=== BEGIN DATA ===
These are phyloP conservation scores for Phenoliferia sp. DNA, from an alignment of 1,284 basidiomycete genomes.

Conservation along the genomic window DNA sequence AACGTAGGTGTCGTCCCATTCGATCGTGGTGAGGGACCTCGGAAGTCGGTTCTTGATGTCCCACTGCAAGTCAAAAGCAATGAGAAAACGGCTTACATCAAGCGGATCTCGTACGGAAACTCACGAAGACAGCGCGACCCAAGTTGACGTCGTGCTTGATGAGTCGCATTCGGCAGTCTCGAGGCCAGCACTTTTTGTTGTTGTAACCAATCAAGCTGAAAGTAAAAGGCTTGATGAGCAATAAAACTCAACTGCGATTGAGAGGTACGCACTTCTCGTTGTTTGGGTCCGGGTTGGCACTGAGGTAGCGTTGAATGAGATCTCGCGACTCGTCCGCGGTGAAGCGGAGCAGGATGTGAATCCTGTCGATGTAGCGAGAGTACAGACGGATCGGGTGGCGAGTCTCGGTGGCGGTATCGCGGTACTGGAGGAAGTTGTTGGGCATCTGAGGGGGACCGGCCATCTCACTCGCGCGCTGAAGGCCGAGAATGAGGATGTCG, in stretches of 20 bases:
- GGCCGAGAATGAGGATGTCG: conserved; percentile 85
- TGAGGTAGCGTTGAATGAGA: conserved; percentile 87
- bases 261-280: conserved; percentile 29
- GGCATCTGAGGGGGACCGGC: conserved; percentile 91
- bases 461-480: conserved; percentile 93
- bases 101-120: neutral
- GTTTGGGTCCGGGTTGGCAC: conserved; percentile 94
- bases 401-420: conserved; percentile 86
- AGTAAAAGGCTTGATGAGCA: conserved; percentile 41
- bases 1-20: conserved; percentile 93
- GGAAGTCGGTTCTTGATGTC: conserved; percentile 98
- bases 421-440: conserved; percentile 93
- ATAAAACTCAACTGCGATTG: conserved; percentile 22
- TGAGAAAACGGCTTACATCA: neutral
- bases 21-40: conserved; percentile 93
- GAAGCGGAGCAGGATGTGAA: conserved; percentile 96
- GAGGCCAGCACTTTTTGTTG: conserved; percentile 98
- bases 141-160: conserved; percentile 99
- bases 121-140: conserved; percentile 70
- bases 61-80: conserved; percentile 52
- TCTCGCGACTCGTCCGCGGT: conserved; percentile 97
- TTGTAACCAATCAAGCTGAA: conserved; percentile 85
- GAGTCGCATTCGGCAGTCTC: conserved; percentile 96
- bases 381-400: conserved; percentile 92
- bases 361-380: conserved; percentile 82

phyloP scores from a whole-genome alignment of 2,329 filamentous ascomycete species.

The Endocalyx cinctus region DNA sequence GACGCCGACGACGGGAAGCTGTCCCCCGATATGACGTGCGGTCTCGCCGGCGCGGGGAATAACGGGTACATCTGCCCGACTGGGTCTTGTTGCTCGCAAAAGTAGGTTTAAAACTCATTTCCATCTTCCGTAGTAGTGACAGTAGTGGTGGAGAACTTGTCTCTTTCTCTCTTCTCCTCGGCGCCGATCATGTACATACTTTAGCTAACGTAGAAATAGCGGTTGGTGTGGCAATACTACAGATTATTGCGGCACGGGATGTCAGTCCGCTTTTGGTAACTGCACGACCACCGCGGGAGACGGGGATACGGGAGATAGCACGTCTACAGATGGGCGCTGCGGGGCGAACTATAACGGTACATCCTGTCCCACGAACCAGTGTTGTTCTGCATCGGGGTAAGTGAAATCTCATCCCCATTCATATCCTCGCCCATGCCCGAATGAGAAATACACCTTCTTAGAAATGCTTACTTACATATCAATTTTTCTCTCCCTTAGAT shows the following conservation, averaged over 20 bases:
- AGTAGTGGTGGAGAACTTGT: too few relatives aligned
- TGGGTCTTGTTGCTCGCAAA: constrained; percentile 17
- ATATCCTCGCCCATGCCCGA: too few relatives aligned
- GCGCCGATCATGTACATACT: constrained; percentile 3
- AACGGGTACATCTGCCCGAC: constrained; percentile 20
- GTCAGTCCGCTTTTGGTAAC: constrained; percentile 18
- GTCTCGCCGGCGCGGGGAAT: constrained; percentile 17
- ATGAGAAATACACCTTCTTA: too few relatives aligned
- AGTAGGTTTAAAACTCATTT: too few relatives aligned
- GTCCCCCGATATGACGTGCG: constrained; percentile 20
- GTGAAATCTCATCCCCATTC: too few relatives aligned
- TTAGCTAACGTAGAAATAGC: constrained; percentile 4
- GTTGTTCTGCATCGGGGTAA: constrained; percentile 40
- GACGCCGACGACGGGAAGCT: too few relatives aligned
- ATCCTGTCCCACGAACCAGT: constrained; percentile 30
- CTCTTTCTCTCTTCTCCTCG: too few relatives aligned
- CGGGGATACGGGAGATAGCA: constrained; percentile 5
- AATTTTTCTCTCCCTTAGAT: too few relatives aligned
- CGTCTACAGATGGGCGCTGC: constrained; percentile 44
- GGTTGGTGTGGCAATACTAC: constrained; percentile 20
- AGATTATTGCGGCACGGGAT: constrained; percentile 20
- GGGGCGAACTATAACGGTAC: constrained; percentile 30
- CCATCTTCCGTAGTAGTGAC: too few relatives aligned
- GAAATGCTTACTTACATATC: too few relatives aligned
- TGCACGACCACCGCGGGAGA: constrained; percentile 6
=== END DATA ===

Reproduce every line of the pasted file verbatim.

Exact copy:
These are phyloP conservation scores for Phenoliferia sp. DNA, from an alignment of 1,284 basidiomycete genomes.

Conservation along the genomic window DNA sequence AACGTAGGTGTCGTCCCATTCGATCGTGGTGAGGGACCTCGGAAGTCGGTTCTTGATGTCCCACTGCAAGTCAAAAGCAATGAGAAAACGGCTTACATCAAGCGGATCTCGTACGGAAACTCACGAAGACAGCGCGACCCAAGTTGACGTCGTGCTTGATGAGTCGCATTCGGCAGTCTCGAGGCCAGCACTTTTTGTTGTTGTAACCAATCAAGCTGAAAGTAAAAGGCTTGATGAGCAATAAAACTCAACTGCGATTGAGAGGTACGCACTTCTCGTTGTTTGGGTCCGGGTTGGCACTGAGGTAGCGTTGAATGAGATCTCGCGACTCGTCCGCGGTGAAGCGGAGCAGGATGTGAATCCTGTCGATGTAGCGAGAGTACAGACGGATCGGGTGGCGAGTCTCGGTGGCGGTATCGCGGTACTGGAGGAAGTTGTTGGGCATCTGAGGGGGACCGGCCATCTCACTCGCGCGCTGAAGGCCGAGAATGAGGATGTCG, in stretches of 20 bases:
- GGCCGAGAATGAGGATGTCG: conserved; percentile 85
- TGAGGTAGCGTTGAATGAGA: conserved; percentile 87
- bases 261-280: conserved; percentile 29
- GGCATCTGAGGGGGACCGGC: conserved; percentile 91
- bases 461-480: conserved; percentile 93
- bases 101-120: neutral
- GTTTGGGTCCGGGTTGGCAC: conserved; percentile 94
- bases 401-420: conserved; percentile 86
- AGTAAAAGGCTTGATGAGCA: conserved; percentile 41
- bases 1-20: conserved; percentile 93
- GGAAGTCGGTTCTTGATGTC: conserved; percentile 98
- bases 421-440: conserved; percentile 93
- ATAAAACTCAACTGCGATTG: conserved; percentile 22
- TGAGAAAACGGCTTACATCA: neutral
- bases 21-40: conserved; percentile 93
- GAAGCGGAGCAGGATGTGAA: conserved; percentile 96
- GAGGCCAGCACTTTTTGTTG: conserved; percentile 98
- bases 141-160: conserved; percentile 99
- bases 121-140: conserved; percentile 70
- bases 61-80: conserved; percentile 52
- TCTCGCGACTCGTCCGCGGT: conserved; percentile 97
- TTGTAACCAATCAAGCTGAA: conserved; percentile 85
- GAGTCGCATTCGGCAGTCTC: conserved; percentile 96
- bases 381-400: conserved; percentile 92
- bases 361-380: conserved; percentile 82

phyloP scores from a whole-genome alignment of 2,329 filamentous ascomycete species.

The Endocalyx cinctus region DNA sequence GACGCCGACGACGGGAAGCTGTCCCCCGATATGACGTGCGGTCTCGCCGGCGCGGGGAATAACGGGTACATCTGCCCGACTGGGTCTTGTTGCTCGCAAAAGTAGGTTTAAAACTCATTTCCATCTTCCGTAGTAGTGACAGTAGTGGTGGAGAACTTGTCTCTTTCTCTCTTCTCCTCGGCGCCGATCATGTACATACTTTAGCTAACGTAGAAATAGCGGTTGGTGTGGCAATACTACAGATTATTGCGGCACGGGATGTCAGTCCGCTTTTGGTAACTGCACGACCACCGCGGGAGACGGGGATACGGGAGATAGCACGTCTACAGATGGGCGCTGCGGGGCGAACTATAACGGTACATCCTGTCCCACGAACCAGTGTTGTTCTGCATCGGGGTAAGTGAAATCTCATCCCCATTCATATCCTCGCCCATGCCCGAATGAGAAATACACCTTCTTAGAAATGCTTACTTACATATCAATTTTTCTCTCCCTTAGAT shows the following conservation, averaged over 20 bases:
- AGTAGTGGTGGAGAACTTGT: too few relatives aligned
- TGGGTCTTGTTGCTCGCAAA: constrained; percentile 17
- ATATCCTCGCCCATGCCCGA: too few relatives aligned
- GCGCCGATCATGTACATACT: constrained; percentile 3
- AACGGGTACATCTGCCCGAC: constrained; percentile 20
- GTCAGTCCGCTTTTGGTAAC: constrained; percentile 18
- GTCTCGCCGGCGCGGGGAAT: constrained; percentile 17
- ATGAGAAATACACCTTCTTA: too few relatives aligned
- AGTAGGTTTAAAACTCATTT: too few relatives aligned
- GTCCCCCGATATGACGTGCG: constrained; percentile 20
- GTGAAATCTCATCCCCATTC: too few relatives aligned
- TTAGCTAACGTAGAAATAGC: constrained; percentile 4
- GTTGTTCTGCATCGGGGTAA: constrained; percentile 40
- GACGCCGACGACGGGAAGCT: too few relatives aligned
- ATCCTGTCCCACGAACCAGT: constrained; percentile 30
- CTCTTTCTCTCTTCTCCTCG: too few relatives aligned
- CGGGGATACGGGAGATAGCA: constrained; percentile 5
- AATTTTTCTCTCCCTTAGAT: too few relatives aligned
- CGTCTACAGATGGGCGCTGC: constrained; percentile 44
- GGTTGGTGTGGCAATACTAC: constrained; percentile 20
- AGATTATTGCGGCACGGGAT: constrained; percentile 20
- GGGGCGAACTATAACGGTAC: constrained; percentile 30
- CCATCTTCCGTAGTAGTGAC: too few relatives aligned
- GAAATGCTTACTTACATATC: too few relatives aligned
- TGCACGACCACCGCGGGAGA: constrained; percentile 6